CIA's Office of Technical Service Celebrates 60 Years of Innovation
September 16, 2011
Last week, the Central Intelligence Agency’s Directorate of Science and Technology (DS&T) celebrated 60 years of supporting clandestine operations through its Office of Technical Service (OTS). Founded as the Technical Services Staff in 1951, the office’s track record of developing cutting-edge technologies is a prime example of CIA’s longstanding commitment to mission. Much of the unique technical capabilities from the original OTS and of the Directorate for Research expanded and evolved into what is now the DS&T.
“For sixty years, OTS and its forerunners have given the CIA a critical advantage over our adversaries. They’ve done a phenomenal job of applying technical know-how to the needs of Agency officers in the field,” said CIA Director David H. Petraeus during an anniversary reception held at Agency Headquarters.
The DS&T is proud of its history of innovation and creativity in solving the many technical problems that come its way. Though much of what OTS did and today's DS&T Technical Intelligence Officers do remains classified—in today’s world, technology and operational tradecraft cannot be separated—the dramatic history of this unit offers glimpses into the way technical expertise is applied to accomplish the Agency’s mission.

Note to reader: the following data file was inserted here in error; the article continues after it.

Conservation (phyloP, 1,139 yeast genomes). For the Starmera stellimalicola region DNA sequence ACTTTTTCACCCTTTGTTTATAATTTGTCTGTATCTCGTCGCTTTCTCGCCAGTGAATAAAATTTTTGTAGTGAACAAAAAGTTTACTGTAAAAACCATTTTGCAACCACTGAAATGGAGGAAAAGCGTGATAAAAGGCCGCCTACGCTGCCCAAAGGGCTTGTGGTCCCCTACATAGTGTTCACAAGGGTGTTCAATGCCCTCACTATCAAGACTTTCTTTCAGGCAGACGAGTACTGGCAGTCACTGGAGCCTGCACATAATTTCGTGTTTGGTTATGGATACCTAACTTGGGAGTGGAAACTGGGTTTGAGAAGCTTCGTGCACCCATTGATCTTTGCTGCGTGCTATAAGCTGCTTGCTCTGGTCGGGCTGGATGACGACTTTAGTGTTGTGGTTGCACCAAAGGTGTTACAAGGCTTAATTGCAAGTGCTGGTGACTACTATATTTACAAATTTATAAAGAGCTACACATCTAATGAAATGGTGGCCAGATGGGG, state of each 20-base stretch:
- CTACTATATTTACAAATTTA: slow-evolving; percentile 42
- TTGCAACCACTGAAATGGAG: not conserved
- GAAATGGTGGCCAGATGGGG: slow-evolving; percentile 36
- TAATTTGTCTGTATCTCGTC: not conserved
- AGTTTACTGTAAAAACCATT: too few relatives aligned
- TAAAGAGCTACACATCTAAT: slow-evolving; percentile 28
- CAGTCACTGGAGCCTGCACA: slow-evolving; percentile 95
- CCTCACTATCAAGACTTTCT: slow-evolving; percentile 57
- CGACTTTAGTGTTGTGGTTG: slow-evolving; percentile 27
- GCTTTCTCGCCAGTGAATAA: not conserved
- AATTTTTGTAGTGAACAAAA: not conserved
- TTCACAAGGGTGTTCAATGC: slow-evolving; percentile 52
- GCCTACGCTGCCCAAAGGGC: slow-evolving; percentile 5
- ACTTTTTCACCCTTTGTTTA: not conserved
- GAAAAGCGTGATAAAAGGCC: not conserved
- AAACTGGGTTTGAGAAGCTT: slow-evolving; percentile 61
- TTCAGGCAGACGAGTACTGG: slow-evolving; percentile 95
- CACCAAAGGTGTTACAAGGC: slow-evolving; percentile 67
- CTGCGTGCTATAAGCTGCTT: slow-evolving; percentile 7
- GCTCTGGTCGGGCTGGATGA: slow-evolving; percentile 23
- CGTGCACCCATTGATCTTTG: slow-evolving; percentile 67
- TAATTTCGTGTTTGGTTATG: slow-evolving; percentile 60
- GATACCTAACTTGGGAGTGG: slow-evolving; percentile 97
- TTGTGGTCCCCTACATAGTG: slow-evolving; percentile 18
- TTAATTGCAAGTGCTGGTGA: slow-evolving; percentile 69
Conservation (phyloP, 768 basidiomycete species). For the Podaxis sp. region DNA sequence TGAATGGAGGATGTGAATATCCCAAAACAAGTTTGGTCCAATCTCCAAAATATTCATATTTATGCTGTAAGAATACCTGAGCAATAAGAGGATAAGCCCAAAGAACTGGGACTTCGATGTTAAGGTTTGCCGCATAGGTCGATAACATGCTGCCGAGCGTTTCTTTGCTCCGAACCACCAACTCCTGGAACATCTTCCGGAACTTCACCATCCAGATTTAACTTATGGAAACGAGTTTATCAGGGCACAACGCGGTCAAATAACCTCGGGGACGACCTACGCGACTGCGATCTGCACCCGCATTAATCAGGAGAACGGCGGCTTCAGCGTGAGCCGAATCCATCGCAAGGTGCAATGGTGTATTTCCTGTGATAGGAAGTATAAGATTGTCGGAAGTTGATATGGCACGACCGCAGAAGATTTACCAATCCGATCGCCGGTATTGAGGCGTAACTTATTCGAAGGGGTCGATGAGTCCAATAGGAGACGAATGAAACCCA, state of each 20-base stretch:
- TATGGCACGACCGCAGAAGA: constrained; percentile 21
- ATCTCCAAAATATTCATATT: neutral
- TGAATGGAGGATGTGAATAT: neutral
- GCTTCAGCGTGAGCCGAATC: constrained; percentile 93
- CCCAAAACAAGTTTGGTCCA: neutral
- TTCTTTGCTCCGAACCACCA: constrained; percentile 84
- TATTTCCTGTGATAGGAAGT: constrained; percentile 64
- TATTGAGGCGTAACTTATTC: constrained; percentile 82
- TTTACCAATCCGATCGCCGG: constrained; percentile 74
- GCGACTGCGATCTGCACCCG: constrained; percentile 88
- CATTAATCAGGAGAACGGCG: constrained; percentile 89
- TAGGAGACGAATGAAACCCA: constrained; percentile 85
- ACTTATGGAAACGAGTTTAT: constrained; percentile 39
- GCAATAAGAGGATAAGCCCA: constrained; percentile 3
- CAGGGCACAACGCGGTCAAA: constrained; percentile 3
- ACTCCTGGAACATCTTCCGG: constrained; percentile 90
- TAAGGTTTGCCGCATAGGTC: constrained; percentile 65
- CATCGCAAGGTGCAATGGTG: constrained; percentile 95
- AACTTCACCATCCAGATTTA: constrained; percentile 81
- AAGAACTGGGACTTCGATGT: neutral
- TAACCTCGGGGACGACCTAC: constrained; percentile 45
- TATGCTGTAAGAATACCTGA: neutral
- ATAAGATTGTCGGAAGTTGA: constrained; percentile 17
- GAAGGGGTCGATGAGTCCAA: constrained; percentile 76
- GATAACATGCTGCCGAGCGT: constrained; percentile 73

OTS played a central role in the development of the U-2 spy plane, including contributions to help pilots endure long-range, high-altitude flights. OTS scientists engineered the first ultra-miniature camera and were instrumental in the development of safe, very-high-energy lithium carbon monoflouride batteries.
OTS officers excel in the field in addition to the lab. In 1980, an OTS officer participated in the rescue of six American diplomats who had sought refuge in the Canadian Embassy in Tehran following the storming of the US Embassy. The OTS officer—an expert in disguises—developed a plan using the guise of a fictional Canadian film production company to smuggle the Americans out of Iran.
A decade later, an OTS electronics expert provided critical testimony in the Pan Am Flight 103 bombing trial, having matched a circuit board fragment that survived the explosion with a timing device from a Libyan terrorist attack the CIA had thwarted years earlier. In 1997, OTS specialists were involved in preparing and placing equipment that helped locate Mir Aimal Kansi—who had killed and wounded several CIA employees outside the Agency’s Headquarters in 1993. In 2009, an OTS officer in the field analyzed insurgent electronic devices, revealing critical information about an imminent attack planned against a US military convoy.
“In many places around the world—including in the war zones of the past decade—OTS officers have distinguished themselves by their bravery as well as by their technical acumen,” Petraeus commented.